In the same way that you could seldom get through six weeks of John Craven-era Newsround without the bejumpered one predicting that schools were on the point of offering School Breakfasts, without it ever happening to anyone you ever met, music and technology journalists love to announce every so often that the coming thing is booths - yes, booths - where you can burn your own mix to a CD.
The booths are once again being touted, this time as a result of the National Association of Recording Merchandisers meeting in Chicago, where (not for the first time) the booth has been proposed as the saviour of record shops:
George Daniels, who has run George’s Music Room in Chicago for 38 years, installed one such machine, the Disc-Go Digital Studio, at his store.
“I love the idea of this machine because it puts me back in the singles business,” said Daniels, who started his store with $100 and 100 45-rpm singles. “It will add something new to our store. A lot of people are willing to pay $1 or $2 for a song, but not $15 for a CD.”
It was hard to accept these record-it-yourself boxes were a good idea in the late 90s, but at least they made some sort of sense: imagine, you could just choose a mix of tracks you like, and then burn them onto a compact disc to take away. But in 2007, we're befuddled as to who would actually quit iTunes, close down their computer, take a bus into town, go into a shop, stand in a booth for ten minutes working up a playlist, hang around another five minutes for the CD to burn, then take a bus back home to achieve the same result they could have managed in front of their computer anyway?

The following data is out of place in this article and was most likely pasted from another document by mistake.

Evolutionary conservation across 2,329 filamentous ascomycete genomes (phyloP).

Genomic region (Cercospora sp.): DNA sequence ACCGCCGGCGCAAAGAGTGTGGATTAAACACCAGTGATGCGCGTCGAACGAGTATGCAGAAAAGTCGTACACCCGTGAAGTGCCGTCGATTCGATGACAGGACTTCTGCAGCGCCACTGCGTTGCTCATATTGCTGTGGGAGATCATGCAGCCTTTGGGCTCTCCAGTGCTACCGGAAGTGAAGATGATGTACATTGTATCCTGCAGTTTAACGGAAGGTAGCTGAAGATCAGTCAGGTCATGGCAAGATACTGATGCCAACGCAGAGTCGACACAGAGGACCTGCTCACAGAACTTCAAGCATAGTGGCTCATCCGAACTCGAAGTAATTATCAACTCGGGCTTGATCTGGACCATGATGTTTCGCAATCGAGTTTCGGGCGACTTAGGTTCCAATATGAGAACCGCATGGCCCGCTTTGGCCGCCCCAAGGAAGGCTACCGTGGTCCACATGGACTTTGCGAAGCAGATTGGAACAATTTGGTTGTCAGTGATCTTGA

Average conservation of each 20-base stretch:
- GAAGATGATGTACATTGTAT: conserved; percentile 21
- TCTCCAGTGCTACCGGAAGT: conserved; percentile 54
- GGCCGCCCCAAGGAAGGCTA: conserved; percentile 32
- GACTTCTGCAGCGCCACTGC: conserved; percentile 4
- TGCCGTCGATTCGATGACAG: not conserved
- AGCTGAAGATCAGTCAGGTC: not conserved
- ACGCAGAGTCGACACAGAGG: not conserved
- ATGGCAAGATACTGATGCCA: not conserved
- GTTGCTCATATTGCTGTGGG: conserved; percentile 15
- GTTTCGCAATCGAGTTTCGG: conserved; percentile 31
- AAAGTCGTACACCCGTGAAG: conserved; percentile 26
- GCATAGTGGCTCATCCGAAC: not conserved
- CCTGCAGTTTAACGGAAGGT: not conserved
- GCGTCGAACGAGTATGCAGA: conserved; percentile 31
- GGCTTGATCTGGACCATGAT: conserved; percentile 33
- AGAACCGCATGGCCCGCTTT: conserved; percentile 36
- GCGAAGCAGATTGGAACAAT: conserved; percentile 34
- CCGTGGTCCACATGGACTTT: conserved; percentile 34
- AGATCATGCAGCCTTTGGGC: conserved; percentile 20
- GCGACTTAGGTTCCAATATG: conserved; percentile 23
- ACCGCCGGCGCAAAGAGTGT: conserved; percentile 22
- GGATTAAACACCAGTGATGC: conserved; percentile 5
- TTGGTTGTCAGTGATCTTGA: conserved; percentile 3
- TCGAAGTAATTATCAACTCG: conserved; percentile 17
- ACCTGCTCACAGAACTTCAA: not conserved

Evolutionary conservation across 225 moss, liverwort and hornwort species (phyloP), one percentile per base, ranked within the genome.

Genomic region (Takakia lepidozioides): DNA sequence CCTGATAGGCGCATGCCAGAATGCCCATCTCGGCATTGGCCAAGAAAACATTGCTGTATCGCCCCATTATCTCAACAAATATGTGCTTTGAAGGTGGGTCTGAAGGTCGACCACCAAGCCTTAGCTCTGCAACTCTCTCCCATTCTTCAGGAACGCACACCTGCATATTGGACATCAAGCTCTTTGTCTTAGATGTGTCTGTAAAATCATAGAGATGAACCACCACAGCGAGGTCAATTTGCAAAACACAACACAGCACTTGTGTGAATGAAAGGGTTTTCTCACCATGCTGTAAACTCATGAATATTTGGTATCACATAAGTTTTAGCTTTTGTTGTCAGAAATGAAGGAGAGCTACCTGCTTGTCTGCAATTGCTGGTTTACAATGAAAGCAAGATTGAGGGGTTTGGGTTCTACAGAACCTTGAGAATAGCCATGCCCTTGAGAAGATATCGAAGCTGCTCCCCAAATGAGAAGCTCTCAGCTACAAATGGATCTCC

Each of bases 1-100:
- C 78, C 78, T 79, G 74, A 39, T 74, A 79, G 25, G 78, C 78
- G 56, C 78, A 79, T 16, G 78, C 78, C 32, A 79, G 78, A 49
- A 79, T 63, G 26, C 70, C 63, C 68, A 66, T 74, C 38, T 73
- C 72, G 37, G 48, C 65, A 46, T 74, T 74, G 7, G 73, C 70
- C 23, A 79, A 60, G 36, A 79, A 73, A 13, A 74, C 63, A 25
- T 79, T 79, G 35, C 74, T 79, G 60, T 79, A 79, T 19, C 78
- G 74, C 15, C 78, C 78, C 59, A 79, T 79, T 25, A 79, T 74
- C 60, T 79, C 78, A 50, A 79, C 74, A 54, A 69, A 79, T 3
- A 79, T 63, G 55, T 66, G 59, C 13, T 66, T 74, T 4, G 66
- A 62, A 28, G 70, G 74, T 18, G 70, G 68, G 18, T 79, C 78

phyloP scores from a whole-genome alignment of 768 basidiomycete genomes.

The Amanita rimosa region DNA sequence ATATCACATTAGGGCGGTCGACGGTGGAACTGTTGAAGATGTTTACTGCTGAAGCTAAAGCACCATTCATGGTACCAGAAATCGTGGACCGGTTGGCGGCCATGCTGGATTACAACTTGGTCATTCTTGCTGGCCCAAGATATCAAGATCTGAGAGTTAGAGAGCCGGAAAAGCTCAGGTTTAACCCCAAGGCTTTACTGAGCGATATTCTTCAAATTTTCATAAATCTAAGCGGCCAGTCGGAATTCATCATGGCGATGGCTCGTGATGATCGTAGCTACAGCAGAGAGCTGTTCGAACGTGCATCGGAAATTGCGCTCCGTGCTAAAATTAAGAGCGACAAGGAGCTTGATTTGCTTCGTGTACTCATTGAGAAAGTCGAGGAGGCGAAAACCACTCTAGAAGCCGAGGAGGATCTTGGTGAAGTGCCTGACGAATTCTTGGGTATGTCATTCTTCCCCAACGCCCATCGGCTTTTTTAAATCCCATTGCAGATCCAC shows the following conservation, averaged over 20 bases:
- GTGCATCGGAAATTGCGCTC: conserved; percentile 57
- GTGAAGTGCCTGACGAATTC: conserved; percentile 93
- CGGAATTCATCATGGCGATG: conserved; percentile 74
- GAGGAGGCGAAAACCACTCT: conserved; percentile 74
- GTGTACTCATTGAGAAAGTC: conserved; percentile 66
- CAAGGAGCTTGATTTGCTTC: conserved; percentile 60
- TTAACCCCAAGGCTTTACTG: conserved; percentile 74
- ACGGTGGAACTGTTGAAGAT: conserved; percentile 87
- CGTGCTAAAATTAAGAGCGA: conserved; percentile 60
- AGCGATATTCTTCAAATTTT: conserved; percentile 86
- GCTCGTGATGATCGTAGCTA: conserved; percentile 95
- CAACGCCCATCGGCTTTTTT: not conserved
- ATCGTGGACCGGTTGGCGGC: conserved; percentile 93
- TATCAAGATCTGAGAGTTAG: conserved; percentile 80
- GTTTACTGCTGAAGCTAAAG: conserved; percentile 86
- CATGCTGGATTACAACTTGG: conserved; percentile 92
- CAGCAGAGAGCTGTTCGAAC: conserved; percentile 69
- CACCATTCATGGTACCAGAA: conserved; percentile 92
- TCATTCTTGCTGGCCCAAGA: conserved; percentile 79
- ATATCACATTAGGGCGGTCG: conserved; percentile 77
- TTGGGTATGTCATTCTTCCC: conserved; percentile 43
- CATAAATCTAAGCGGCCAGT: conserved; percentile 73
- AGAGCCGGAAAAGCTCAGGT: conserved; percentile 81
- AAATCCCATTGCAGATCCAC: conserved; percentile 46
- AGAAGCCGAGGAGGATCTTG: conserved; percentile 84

We can just about see the novelty value of sticking a booth like this in a coffee shop, where it might keep people busy while they're sipping a latte - but as an answer to people buying digitally for record shops? It's not just a dead horse, it's like a zombie horse which has had its head cut off.
Where would they find a market of people who distrust technology enough not to download and burn at home, but are comfortable enough to do it in a store?
To be fair, we did once get to make our own butter and toast some bread one morning at school. But it hardly counted as a school breakfasts programme.